Eisenhower-era building is torn down to make way for new Elephant Lands habitat
With the Oregon Zoo elephant family comfortably settled into the newly completed Forest Hall and North Meadow portions of Elephant Lands, construction crews this week began dismantling a legendary chapter in the zoo's history.
On Monday, two huge excavators with shear attachments began ripping away concrete and rebar from the zoo's old elephant barn — a building that for the past 50-plus years served as North America's most active pachyderm nursery but will soon linger only as a memory.
"It was considered state-of-the-art for 1960, and we've come a long way since then, both in terms of construction advances and elephant welfare."
—Jim Mitchell, zoo construction manager
Once the old building is cleared away, the whole area will be transformed, says zoo construction manager Jim Mitchell, and crews will begin connecting the southern and northern portions of Elephant Lands. Four times larger than the zoo's old elephant habitat, Elephant Lands will extend around most of the zoo's eastern end, from south of the concert lawn north into the area formerly housing Elk Meadow. The entire project is expected to be complete later this year.
"This building has a lot of history, but I don't think anyone's sorry to see it go," Mitchell said. "It was considered state-of-the-art for 1960, and we've come a long way since then, both in terms of construction advances and elephant welfare."
In the late 1950s, the zoo's first vet, Matthew Maberry, was part of a team working to design new facilities that provided elephants with much more freedom than was common in zoos at the time. These facilities allowed for normal social interactions and natural breeding among the elephants. Elephants were not chained indoors overnight as they commonly were in other zoos at the time. The unprecedented freedom led to an extraordinary string of successful pregnancies and births.
How extraordinary? For the first eight decades of the 20th century, right up through 1980, just 28 Asian elephants were born anywhere in North America. Nineteen of those — more than two-thirds — were born in Portland. Of the nine born elsewhere during this time, the infant mortality rate was 100 percent: Until the 1980s, not a single Asian elephant born anywhere on the continent — except for Portland — survived to one year of age. It is easy to understand how Portland's zoo gained a reputation as "the elephant zoo."
"These were completely uncharted waters," Lee said. "Before Packy arrived in 1962, just one elephant had been born in any North American zoo — that was in 1918, and he lived for just a few weeks."
For three months before Packy's birth, the elephant barn buzzed with reporters, looking like extras from an early 1960s film — playing poker, smoking, sleeping on hay and waiting. By the time Packy's mother, Belle, went into labor, many reporters had given up. Belle's pregnancy delivered Packy to us, of course. It also taught the wildlife community that an Asian elephant's gestation lasts around 22 months.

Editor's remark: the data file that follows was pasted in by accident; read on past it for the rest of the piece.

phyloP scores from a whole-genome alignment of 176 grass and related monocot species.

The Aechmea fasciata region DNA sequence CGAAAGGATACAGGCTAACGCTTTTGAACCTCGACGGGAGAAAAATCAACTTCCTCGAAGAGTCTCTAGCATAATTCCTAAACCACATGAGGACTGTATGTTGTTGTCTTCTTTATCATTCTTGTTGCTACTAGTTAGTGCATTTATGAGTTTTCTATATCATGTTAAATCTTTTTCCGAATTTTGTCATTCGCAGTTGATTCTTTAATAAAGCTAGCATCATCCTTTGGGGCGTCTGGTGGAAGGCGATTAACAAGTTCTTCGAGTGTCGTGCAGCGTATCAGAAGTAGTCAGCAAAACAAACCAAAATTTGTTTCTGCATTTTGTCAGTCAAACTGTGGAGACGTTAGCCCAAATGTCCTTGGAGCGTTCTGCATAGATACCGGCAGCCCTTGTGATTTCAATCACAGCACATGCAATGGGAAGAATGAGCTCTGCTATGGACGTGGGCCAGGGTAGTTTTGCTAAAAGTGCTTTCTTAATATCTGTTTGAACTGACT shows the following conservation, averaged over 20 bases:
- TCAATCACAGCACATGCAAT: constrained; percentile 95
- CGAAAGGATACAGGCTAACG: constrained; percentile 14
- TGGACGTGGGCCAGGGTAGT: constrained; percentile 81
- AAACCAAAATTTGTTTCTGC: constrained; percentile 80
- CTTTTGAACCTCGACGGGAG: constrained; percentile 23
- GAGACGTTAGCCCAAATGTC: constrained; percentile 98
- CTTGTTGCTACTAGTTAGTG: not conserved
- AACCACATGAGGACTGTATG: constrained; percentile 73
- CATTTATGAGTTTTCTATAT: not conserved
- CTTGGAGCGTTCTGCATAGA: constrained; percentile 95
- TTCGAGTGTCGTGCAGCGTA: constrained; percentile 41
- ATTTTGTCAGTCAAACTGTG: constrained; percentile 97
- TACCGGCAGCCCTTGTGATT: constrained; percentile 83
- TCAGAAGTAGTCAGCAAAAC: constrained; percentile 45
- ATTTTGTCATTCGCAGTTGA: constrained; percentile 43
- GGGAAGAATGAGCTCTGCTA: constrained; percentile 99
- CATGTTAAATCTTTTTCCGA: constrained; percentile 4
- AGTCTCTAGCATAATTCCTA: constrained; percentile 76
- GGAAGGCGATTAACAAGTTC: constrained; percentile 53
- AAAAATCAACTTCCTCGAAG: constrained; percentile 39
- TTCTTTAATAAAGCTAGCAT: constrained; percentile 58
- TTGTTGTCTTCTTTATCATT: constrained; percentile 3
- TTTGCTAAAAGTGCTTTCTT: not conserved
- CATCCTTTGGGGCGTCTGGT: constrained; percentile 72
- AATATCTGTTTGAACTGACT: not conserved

In the 20 years following Packy's birth, the old barn yielded new discoveries with each elephant birth — the elephant estrous cycle, the age at which males reach sexual maturity, etc.— but there were still surprises along the way. On one occasion, keepers arrived to find a wobbly calf born the night before.
"If you look back at those early years — the 1960s and '70s and even into the '80s — it's not all pretty," Lee said. "There was inbreeding, some elephants were sent away to circuses. The things that are obvious to us as animal-care professionals today were unknown to — or rather first learned by — the people who worked here 35 or 40 years ago. It's hard to look back some of that history, knowing what we do now. It's tempting to say, 'You should have known better' or 'You should have done things this way.' But what we need to realize is the folks who were here back then had literally no experience to draw from. If you think about the time when Packy was born, it's mind-boggling — Kennedy was president, the Beatles hadn't made any records yet, cigarettes didn't have warnings from the Surgeon General. It was a different era. They were writing the book on elephants as they went."
Looking back at the zoo's long history with elephants, Lee feels proud to work for an organization that has been so crucial to developing the science behind today's elephant welfare practices.
"We've had successes and failures over the years," Lee said. "And the great thing is that we have talked openly about both. We've shared all our experiences with other zoos and researchers, both the things we did well and the things we didn't. It's been so gratifying to be able to put all that collective knowledge into Elephant Lands, and now to watch it transform from designs on paper and artists' renderings into actual physical reality."